usually contain the most absurd of crimes. Murder. And, for the most part, multiple murders. We're lucky to live in a country where the murder rate is quite low and the serial murder rate is almost rock bottom. However, it is by using the absurd when I feel we can explore more interesting aspects of society and it is this dichotomy from which I begin each book. Which leads me onto my new book Bloodstream. The initial catalyst for the book was a different theme, but when I began writing it, another theme emerged. That of 24 hours news culture, media and violence, and the impact of social media on a police investigation. I realised this was something I wanted to consider - with more focus from the outside, how does that effect a police investigation? When everyone has an opinion, how does that make yours (as someone supposedly official) somehow better?

On one side you have an investigation going on. Police and various other departments, trawling through leads, interviewing witnesses, planning and presenting evidence. On the other - you have commenters. People who believe they know something more than those investigators do (which sometimes they do!), and can't understand how they can see the truth, but those tasked to discover it can't.

Social media has arguably greatly increased the impact major news events now have on society. Live tweeting a tragedy, victims sharing their thoughts as an incident is happening. It has now become standard for a perpetrator of a major crime to have their online postings scoured for clues to his/her personality. Selfies now become the new mug shot, shared across media for us to scrutinise. To make assumptions about a person based on a fleeting moment in their lives.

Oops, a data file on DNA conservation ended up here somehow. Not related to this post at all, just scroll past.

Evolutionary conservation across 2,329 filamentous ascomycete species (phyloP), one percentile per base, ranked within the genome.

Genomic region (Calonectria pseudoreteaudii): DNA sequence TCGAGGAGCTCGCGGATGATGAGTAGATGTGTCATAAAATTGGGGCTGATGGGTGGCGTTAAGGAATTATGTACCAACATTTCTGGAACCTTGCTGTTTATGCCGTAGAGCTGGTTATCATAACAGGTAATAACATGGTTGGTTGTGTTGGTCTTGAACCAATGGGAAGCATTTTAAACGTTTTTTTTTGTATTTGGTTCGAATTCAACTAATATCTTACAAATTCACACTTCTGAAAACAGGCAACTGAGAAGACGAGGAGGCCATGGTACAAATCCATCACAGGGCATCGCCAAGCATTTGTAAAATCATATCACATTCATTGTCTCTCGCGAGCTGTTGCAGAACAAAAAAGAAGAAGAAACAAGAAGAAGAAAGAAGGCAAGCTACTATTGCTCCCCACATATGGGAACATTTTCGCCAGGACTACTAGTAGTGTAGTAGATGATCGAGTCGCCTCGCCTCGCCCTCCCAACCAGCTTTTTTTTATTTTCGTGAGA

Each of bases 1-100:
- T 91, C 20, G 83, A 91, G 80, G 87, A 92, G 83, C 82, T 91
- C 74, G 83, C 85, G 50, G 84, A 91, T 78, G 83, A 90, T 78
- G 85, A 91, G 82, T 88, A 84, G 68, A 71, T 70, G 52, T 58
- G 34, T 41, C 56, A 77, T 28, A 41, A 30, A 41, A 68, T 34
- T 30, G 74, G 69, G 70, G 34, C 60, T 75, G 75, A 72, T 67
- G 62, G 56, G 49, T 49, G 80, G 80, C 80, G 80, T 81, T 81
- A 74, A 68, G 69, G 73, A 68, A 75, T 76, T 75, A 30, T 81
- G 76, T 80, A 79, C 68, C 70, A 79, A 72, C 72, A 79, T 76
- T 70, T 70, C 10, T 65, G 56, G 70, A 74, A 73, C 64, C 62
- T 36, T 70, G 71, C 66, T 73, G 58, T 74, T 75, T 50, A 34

And that's what social media does - it allows you to make assumptions about people in a short period of time, becoming judge and jury in front of and amongst a baying audience. You can make mistakes without recourse, condemn without worry. How does this culture effect our understanding and experience of crime? Also, how does a news media, intent on keeping up with this change and influence of social media, keep up and still stay at the forefront of the way people receive news? That's one of the themes I wanted to explore with Bloodstream.

Bloodstream by Luca Veste, Simon & Schuster £7.99

Social media stars Chloe Morrison and Joe Hooper seem to have it all - until their bodies are found following an anonymous phone call to their high-profile agent. Tied and bound to chairs facing each other, their violent deaths cause a media scrum to descend on Liverpool, with DI David Murphy and DS Laura Rossi assigned to the case. Murphy is dismissive, but the media pressure intensifies when another couple is found in the same manner as the first. Only this time the killer has left a message. A link to a private video on the internet, and the words 'Nothing stays secret'. It quickly becomes clear that more people will die; that the killer believes secrets and lies within relationships should have deadly consequences...